So the rest of the film is essentially what becomes of the lie and what happens with Briony, Cecelia, Robbie, Paul, and Lola in the ensuing half dozen years or so. Naturally, this is necessary for the telling of the story. The problem is that it simply isn’t as interesting as what comes before. Briony is a far more interesting character as a child than she is as a teen (played by Romola Garai) or as an older woman (played by Vanessa Redgrave).
This is not to say that there isn’t plenty of impressive work here. There is. The long take on the beach at Dunkirk, for instance, is a masterpiece of camera movement, timing, and coordination. This is a fantastic sequence because of its complexity and because it seems so completely natural. It’s difficult to make something that complicated and big look that seamless and easy, and this sequence can and will be studied for a long time.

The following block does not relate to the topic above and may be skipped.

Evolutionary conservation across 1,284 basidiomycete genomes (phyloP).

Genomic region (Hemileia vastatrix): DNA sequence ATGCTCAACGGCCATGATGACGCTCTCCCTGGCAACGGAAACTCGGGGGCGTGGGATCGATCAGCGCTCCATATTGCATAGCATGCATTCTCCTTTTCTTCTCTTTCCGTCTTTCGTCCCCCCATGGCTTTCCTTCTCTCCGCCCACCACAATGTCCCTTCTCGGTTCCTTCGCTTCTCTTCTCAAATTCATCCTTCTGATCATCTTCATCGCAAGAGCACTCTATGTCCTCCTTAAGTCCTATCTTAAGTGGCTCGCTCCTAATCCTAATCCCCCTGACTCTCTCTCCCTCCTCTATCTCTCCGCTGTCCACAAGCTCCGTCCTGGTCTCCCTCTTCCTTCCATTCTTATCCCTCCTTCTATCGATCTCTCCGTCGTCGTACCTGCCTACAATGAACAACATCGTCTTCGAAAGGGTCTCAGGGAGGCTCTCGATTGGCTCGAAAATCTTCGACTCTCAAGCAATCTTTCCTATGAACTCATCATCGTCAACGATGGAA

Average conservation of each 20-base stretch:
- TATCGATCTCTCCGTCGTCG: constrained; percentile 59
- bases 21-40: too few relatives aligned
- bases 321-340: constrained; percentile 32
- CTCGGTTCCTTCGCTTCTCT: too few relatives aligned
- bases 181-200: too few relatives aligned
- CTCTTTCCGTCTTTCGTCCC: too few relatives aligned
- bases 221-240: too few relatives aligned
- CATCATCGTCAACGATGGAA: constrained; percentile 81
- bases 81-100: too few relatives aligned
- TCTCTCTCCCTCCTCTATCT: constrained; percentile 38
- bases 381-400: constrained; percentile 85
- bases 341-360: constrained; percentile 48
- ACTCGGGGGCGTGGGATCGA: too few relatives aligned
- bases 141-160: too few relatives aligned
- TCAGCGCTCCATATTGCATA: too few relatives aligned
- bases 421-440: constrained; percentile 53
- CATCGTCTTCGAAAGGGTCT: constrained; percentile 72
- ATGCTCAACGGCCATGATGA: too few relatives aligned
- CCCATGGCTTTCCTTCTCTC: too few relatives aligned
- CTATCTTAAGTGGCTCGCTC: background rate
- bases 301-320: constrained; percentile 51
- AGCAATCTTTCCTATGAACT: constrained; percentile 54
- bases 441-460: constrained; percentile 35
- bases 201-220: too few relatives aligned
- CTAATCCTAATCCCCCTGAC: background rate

And yet, all that really happens in the scenes in France are that Robbie and his compatriots wander around in retreat, reach Dunkirk, and wait. Robbie goes a bit mental for awhile and we deal with that. Interspersed are scenes of Briony working at a hospital and not doing it very well, almost as if she is trying to pay penance for what she did to Robbie several years before. In fact, it’s not “almost” as if she is doing that—it’s precisely what she is doing. But again, it’s simply not that interesting.
Sure, the conclusion is great. The last 10 minutes or so of the film are pitch perfect. The 50 minutes leading up to that ending, though, simply drag.
Atonement is nonetheless a seminal film for several reasons. It’s a great coming out party for Saoirse Ronan for one thing. It also marks a moment for Keira Knightley to grow up on film, and it’s one of the first films I’ve seen her in that I found appropriate for her. Okay, I liked the first Pirates film, too. But really, she’s a sort of non-entity in my book until this film, which proved that she could handle a role with real dramatic range. And James McAvoy is generally good in most things he touches, and he’s just as strong here.